To each sample 40 μl of a 10 mM sodium fumarate solution in 99.9% 2H2O was added. 1H-NMR spectra of the collected samples were acquired at 14.1 Tesla, 25°C, using a Varian 600 MHz spectrometer equipped with a 3 mm indirect detection probe with z-gradient (Varian, Palo Alto, CA, U.S.A.) by a method previously described by Alves et al. [25]. Briefly, solvent-suppressed 1H-NMR spectra were acquired with a 6 kHz spectral width, using a 14 s delay for allowing total proton relaxation, 3 s of water pre-saturation, a 45° pulse angle, a 3.5 s acquisition time and at least 64 scans. The relative areas of 1H-NMR resonances were quantified using the curve-fitting routine supplied with the NUTSpro™ NMR spectral analysis program (Acorn, NMR Inc., Fremont, CA, U.S.A.).

1H-NMR spectroscopy was performed to determine lactate production, glucose consumption and variations in other substrates, such as pyruvate and alanine, during the 50 h of cell treatment. Sodium fumarate (final concentration of 2 mM) was used as an internal reference (6.50 ppm) to quantify metabolites in solution. The following metabolites were determined whenever present: lactate, doublet located at 1.33 ppm; alanine, doublet at 1.45 ppm; pyruvate, singlet at 2.36 ppm; and H1-α glucose, doublet at 5.22 ppm (Figure 1).

Figure 1 Representative 1H-NMR spectrum attained for the ITS supplemented DMEM:Ham's F12 showing the localization of the alanine, lactate and H1-α-glucose peaks

Metabolite consumption (or production) per cell was calculated by measuring the accumulated variation of the metabolite (versus time zero) at the defined time periods (5, 10, 25, 35 and 50 h) and dividing it by the total number of cells in each flask. The metabolite consumption (or production) rate was calculated for the various time intervals (0–5, 5–10, 10–25, 25–35 and 35–50 h) by dividing the metabolite variation in that time interval by the time and total number of cells in each flask. The concentrations obtained for the different metabolites were corrected for the removed volumes of media.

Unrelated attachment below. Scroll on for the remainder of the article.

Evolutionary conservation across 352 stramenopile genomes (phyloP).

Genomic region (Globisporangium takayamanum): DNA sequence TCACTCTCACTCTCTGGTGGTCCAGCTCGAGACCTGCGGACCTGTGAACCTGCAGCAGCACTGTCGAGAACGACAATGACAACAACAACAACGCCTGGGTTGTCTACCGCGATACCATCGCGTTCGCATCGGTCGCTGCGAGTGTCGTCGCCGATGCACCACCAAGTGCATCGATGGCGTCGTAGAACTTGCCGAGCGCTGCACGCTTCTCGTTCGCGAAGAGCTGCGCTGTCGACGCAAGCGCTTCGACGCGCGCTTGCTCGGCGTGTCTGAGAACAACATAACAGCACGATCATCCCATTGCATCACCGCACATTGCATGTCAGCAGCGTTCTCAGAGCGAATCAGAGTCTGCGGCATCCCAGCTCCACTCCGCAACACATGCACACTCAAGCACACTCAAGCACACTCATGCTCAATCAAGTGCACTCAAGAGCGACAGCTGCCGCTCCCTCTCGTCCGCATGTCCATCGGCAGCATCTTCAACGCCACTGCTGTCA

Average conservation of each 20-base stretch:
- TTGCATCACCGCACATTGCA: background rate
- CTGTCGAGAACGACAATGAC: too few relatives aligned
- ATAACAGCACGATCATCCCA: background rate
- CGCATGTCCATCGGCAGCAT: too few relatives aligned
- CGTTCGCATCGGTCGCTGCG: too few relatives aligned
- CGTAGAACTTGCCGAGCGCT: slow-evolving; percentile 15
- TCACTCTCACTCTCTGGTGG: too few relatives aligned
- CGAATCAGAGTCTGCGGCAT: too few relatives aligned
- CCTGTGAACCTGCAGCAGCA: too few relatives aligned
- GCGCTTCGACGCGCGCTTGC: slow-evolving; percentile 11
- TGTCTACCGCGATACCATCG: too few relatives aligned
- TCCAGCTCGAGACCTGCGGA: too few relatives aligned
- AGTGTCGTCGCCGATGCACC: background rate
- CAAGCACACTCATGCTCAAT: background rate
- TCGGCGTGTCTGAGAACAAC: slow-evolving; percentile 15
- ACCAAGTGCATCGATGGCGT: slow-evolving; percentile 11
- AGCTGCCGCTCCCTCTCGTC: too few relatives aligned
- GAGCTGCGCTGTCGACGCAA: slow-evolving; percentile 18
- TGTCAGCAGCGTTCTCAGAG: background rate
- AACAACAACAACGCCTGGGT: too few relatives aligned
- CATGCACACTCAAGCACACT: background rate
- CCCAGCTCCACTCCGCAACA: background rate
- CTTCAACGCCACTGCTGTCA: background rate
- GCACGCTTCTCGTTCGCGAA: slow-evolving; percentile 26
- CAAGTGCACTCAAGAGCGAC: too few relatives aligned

RT–PCR (reverse transcription–PCR)

At the end of the 50 h treatment, RNAt (total RNA) was extracted from isolated Sertoli cells with TRI Reagent according to the manufacturer's instructions. RNA concentration and absorbance ratios (A260/A280) were spectrophotometry determined (Nanophotometer™, Implen, Germany). RNAt (1 μg) was reverse transcribed in a final volume of 20 μl with 200 units of MMLV RT according to the manufacturer's protocol, using 250 ng of random hexamer primers and 0.5 mM of each dNTP. The resulting cDNA was used with exon–exon spanning primer sets designed to amplify LDH A and MCT4 cDNA fragments. cDNA (1 μl) was amplified in a final volume of 25 μl, containing buffer (2 mM MgCl2 and 0.2 mM dNTP), 0.2 μM of each primer and 0.625 unit of Taq DNA polymerase. Both optimal annealing temperature and the number of cycles required for the amplification phase of fragments are shown in Table 1. PCRs were carried out in triplicate. The expression of LDH A and MCT4 mRNA was normalized with 18S gene expression. Densities from each band were obtained with BIO-PROFIL Bio-1D Software from Quantity One (Vilber Lourmat, Marne-la-Vallée, France) according to standard methods. The band density obtained was then divided by the respective 18S band density and expressed as the fold variation (induction/reduction) versus the control group. For instance, a given X-fold reduction for an mRNA expression indicates that the amount of the specific mRNA, in that situation, is X times smaller than that of the control situation.

View this table:
Table 1 Oligonucleotides and cycling conditions for PCR amplification of LDH A and MCT4

AT, annealing temperature; C, number of cycles during exponencial phase of amplification.

Statistical analysis

The statistical significance of differences in glucose and pyruvate consumption, lactate and alanine production, and in LDH A and MCT4 expression among the experimental groups was assessed by two-way ANOVA, followed by Bonferroni post-test (GraphPad Software). All experimental data are shown as means±S.E.M (n=5 for each condition). P<0.05 was considered statistically significant.


DHT treatment increases glucose consumption